An extraordinary young cast was on hand for the première. Bullock and Tines are two of the strongest American actor-singers to emerge in recent years; their instinctive sympathy with Adams and Sellars’s vision recalls prior work by Lorraine Hunt-Lieberson and Sanford Sylvan. J’Nai Bridges gave a glowing, searing performance as Josefa, who responds to the mob with serene fury. Elliot Madore lent mellow eloquence to Ramón; Hye Jung Lee glittered as Ah Sing. The tenor Paul Appleby, as Joe, caught the desperation behind the character’s drunken bravado. Ryan McKinny, a fast-rising Wagnerian bass-baritone, created a dynamic portrait of Clarence, who begins with masculine swagger, becomes a monster by degrees, and ends up a guilt-ridden shell. Grant Gershon effectively marshalled the orchestra and the chorus, though the edges were rough on opening night.

“Girls of the Golden West” feels more like a first draft than like a finished piece, but it has the raw stuff of a major opera, and rawness is part of its power. What resonates most in Donald Trump’s America is the way that empty, stupid boasting devolves into paranoid rage. The miners who sing lines like “We’ve got the highest mountains here / Taller trees, and faster deer” could now be scripting political campaigns and Team U.S.A. advertising. Dame Shirley is too wise to perpetuate such rhetoric. At the end, she sees not only purple mountains and that fathomless blue sky but also “empty bottles, oyster cans, sardine boxes, broken jars, all manner of debris, the harsher outlines of which are softened off by the thinnest possible coating of radiant snow.”

Annie Gosfield, War of the Worlds

November was a good month for new opera in the Golden State. Down south, the Los Angeles Philharmonic presented Annie Gosfield’s “War of the Worlds,” an adaptation of Orson Welles’s hoax broadcast of 1938, which fooled some radio listeners into believing that a Martian invasion was under way. As with “Girls of the Golden West,” an episode from the American past proves uncomfortably relevant to the present. Gosfield, a New York-based composer with a virtuosic command of classical, pop, and avant-garde styles, began the score before “fake news” entered the lexicon. Like Welles, she places the reality-bending power of the media under scrutiny.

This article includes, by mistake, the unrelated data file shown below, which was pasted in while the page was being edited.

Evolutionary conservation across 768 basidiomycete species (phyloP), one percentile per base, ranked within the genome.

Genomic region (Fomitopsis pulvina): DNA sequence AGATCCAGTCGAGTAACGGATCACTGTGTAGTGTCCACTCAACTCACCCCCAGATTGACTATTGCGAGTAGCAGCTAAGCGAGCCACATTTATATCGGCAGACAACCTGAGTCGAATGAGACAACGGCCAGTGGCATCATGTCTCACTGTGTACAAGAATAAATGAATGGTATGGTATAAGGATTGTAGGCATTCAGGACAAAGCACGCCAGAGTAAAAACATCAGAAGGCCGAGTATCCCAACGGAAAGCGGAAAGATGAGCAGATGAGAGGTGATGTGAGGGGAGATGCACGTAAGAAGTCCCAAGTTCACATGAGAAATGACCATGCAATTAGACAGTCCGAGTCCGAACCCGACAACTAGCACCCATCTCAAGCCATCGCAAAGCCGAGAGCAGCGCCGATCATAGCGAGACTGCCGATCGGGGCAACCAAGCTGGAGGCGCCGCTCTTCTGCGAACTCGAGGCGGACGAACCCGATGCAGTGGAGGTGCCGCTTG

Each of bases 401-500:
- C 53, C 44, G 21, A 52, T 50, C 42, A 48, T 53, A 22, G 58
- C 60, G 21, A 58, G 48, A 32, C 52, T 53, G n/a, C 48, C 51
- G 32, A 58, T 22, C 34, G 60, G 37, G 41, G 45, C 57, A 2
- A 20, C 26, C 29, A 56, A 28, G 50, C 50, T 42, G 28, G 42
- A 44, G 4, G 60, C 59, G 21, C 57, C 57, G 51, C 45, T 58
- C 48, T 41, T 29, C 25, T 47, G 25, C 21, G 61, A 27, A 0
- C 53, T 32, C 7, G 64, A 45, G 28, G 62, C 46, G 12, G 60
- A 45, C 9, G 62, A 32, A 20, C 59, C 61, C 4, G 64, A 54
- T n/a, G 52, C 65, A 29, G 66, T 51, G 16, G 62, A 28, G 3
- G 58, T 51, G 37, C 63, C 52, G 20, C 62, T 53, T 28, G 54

The libretto is by the young Los Angeles-based director Yuval Sharon, who three years ago masterminded the astounding multi-composer opera “Hopscotch,” in which audience members were ferried around L.A. in limousines. “War of the Worlds” was less logistically elaborate, but it did involve simultaneous performances in various locations. The main audience was seated at Disney Hall, where the orchestra was ostensibly performing a new suite, by Gosfield, modelled on Holst’s “The Planets.” The actress Sigourney Weaver, who has a history with aliens, assumed the pose of an unctuous gala host. Halfway through the “Mercury” movement, she broke in with the first of many news bulletins. As the concert faltered—we never got past “Earth”—Weaver elicited live reports from three nearby parking lots, each of which had its own performers and audience. The auxiliary sites were placed near antiquated air-raid sirens that still stand throughout the city; they hummed with extraterrestrial transmissions. Scientists jabbered technicalities; a TV reporter interviewed eyewitnesses; a military honcho tried to impose order. Eric Garcetti, the mayor of Los Angeles, had a cameo, appearing onstage at Disney with a reassuring message: “Please don’t attempt to leave this building. Just outside these walls is utter chaos.” A climactic ray-gun assault on Disney was repelled by the metal shield that Frank Gehry had presciently installed on the exterior. Weaver exclaimed, “The power of music has redeemed humanity once again!”

This “War of the Worlds” is, in other words, a comedy from the outset. Wisely, it makes no attempt to duplicate the original 1938 scare, although a few passersby at the outdoor sites were momentarily bewildered by the racket. (One bystander asked, “What’s going on, dude?” When someone answered, “Aliens have landed,” he nodded and walked away.) The libretto is well stocked with in-jokes. There are obligatory references to L.A. traffic, which apparently gets even worse during Martian invasions. Weaver incited extended laughter when she reported computer anomalies and “gas outbursts” in such locales as “Wisconsin, Michigan, Pennsylvania.” Gosfield’s “Planets” deftly parodies composerly clichés: the “Venus” movement contains textbook examples of how not to double voices with instrumental lines.